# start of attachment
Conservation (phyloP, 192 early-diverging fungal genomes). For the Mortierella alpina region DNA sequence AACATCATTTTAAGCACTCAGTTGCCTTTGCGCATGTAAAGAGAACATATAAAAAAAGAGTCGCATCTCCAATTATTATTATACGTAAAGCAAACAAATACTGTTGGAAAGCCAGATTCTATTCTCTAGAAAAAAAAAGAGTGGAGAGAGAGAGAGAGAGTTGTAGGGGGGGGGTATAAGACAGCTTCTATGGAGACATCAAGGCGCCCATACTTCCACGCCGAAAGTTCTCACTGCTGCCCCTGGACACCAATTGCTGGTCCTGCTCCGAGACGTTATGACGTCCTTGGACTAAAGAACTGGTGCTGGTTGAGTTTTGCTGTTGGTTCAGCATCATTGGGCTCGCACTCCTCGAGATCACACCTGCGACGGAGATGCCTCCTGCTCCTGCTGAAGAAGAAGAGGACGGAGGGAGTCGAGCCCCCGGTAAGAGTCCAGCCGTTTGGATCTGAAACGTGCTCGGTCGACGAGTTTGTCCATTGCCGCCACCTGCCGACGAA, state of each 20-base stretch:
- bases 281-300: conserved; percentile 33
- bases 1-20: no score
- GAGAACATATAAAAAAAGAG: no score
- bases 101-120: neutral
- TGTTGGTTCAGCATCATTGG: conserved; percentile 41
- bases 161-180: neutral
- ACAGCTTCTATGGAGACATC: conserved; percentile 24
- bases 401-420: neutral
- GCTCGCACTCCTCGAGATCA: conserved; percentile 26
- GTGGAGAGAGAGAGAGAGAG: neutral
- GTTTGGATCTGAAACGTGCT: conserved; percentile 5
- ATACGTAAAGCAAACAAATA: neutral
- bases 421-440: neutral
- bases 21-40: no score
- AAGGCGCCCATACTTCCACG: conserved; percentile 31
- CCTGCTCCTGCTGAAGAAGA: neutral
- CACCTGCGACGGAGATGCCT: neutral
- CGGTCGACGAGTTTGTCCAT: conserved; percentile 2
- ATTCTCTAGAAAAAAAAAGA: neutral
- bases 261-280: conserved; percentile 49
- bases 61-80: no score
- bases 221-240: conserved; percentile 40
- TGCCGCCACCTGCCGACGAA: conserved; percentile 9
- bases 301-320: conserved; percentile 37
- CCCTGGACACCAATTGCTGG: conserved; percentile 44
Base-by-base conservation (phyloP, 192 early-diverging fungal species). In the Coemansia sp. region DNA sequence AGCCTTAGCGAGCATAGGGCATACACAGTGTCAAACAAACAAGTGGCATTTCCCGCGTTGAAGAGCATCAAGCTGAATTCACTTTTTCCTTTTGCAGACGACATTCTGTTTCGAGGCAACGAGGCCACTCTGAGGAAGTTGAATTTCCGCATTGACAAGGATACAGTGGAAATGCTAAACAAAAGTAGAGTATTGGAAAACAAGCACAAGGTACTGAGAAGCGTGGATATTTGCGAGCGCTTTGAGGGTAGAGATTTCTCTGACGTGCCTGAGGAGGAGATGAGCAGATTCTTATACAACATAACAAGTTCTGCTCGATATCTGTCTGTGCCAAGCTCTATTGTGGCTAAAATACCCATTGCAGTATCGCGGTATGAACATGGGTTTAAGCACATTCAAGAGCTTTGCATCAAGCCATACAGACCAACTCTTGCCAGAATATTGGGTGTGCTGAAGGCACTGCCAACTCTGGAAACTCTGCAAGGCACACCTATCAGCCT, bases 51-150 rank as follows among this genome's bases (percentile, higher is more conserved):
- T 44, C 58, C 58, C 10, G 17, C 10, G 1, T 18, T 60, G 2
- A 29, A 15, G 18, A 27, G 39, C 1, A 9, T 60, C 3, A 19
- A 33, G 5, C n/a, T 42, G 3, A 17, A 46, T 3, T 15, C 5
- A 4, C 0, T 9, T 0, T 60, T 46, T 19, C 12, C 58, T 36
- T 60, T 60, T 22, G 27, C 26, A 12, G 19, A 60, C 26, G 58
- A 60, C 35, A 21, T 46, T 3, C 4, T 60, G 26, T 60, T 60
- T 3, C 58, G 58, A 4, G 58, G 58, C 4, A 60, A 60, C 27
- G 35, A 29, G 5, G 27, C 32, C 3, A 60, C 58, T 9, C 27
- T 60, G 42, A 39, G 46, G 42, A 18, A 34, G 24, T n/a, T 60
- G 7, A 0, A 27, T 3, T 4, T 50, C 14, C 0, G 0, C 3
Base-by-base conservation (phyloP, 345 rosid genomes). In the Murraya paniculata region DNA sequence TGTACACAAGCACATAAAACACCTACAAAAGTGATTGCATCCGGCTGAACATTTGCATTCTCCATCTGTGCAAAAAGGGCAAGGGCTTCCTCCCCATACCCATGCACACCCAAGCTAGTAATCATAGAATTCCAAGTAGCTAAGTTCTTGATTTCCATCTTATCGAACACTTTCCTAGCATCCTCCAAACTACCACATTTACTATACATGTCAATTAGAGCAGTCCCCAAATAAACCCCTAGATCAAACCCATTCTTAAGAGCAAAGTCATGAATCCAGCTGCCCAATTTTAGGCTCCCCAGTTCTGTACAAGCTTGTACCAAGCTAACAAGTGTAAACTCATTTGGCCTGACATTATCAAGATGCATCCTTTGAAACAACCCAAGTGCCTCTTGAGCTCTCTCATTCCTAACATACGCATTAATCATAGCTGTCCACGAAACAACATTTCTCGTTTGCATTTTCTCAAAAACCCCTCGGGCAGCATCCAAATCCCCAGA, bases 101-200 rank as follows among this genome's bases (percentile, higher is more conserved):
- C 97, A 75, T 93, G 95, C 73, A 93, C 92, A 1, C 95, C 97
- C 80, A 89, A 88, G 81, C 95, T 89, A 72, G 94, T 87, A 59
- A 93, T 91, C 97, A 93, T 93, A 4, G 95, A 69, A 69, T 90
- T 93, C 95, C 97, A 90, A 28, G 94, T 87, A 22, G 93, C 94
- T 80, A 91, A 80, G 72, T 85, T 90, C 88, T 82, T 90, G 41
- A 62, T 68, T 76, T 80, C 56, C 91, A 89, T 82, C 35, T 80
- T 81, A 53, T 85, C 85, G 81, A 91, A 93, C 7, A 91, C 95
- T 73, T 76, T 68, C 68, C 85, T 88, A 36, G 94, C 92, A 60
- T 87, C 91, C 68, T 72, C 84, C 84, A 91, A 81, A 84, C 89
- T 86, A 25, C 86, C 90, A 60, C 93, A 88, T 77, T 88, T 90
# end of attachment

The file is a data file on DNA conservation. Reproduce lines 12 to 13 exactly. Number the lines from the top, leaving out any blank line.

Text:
- GTTTGGATCTGAAACGTGCT: conserved; percentile 5
- ATACGTAAAGCAAACAAATA: neutral